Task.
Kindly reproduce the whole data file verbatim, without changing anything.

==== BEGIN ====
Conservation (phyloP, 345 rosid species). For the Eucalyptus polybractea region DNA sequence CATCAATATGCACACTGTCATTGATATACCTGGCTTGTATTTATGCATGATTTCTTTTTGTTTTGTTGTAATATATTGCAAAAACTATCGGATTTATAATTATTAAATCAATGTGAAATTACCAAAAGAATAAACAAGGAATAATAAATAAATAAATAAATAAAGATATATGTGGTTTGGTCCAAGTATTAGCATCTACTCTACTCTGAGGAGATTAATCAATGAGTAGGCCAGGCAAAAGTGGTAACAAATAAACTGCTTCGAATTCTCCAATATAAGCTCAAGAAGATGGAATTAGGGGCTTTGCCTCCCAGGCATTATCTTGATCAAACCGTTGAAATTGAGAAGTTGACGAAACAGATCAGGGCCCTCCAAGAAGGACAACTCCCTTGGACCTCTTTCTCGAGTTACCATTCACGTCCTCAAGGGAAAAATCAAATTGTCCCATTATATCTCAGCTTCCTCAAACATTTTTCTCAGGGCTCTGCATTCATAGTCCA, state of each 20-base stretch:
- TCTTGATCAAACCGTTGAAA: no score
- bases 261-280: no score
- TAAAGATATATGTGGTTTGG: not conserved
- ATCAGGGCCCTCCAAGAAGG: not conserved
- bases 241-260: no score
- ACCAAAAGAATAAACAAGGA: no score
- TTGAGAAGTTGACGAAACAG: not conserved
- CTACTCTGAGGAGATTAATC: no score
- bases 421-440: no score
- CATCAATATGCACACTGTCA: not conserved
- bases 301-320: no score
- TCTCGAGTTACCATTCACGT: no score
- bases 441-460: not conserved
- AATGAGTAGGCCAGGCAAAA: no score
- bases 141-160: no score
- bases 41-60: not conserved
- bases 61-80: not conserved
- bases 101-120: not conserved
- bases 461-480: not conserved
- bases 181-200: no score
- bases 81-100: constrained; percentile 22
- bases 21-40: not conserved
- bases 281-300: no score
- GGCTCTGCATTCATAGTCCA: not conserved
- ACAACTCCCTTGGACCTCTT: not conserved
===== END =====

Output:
Conservation (phyloP, 345 rosid species). For the Eucalyptus polybractea region DNA sequence CATCAATATGCACACTGTCATTGATATACCTGGCTTGTATTTATGCATGATTTCTTTTTGTTTTGTTGTAATATATTGCAAAAACTATCGGATTTATAATTATTAAATCAATGTGAAATTACCAAAAGAATAAACAAGGAATAATAAATAAATAAATAAATAAAGATATATGTGGTTTGGTCCAAGTATTAGCATCTACTCTACTCTGAGGAGATTAATCAATGAGTAGGCCAGGCAAAAGTGGTAACAAATAAACTGCTTCGAATTCTCCAATATAAGCTCAAGAAGATGGAATTAGGGGCTTTGCCTCCCAGGCATTATCTTGATCAAACCGTTGAAATTGAGAAGTTGACGAAACAGATCAGGGCCCTCCAAGAAGGACAACTCCCTTGGACCTCTTTCTCGAGTTACCATTCACGTCCTCAAGGGAAAAATCAAATTGTCCCATTATATCTCAGCTTCCTCAAACATTTTTCTCAGGGCTCTGCATTCATAGTCCA, state of each 20-base stretch:
- TCTTGATCAAACCGTTGAAA: no score
- bases 261-280: no score
- TAAAGATATATGTGGTTTGG: not conserved
- ATCAGGGCCCTCCAAGAAGG: not conserved
- bases 241-260: no score
- ACCAAAAGAATAAACAAGGA: no score
- TTGAGAAGTTGACGAAACAG: not conserved
- CTACTCTGAGGAGATTAATC: no score
- bases 421-440: no score
- CATCAATATGCACACTGTCA: not conserved
- bases 301-320: no score
- TCTCGAGTTACCATTCACGT: no score
- bases 441-460: not conserved
- AATGAGTAGGCCAGGCAAAA: no score
- bases 141-160: no score
- bases 41-60: not conserved
- bases 61-80: not conserved
- bases 101-120: not conserved
- bases 461-480: not conserved
- bases 181-200: no score
- bases 81-100: constrained; percentile 22
- bases 21-40: not conserved
- bases 281-300: no score
- GGCTCTGCATTCATAGTCCA: not conserved
- ACAACTCCCTTGGACCTCTT: not conserved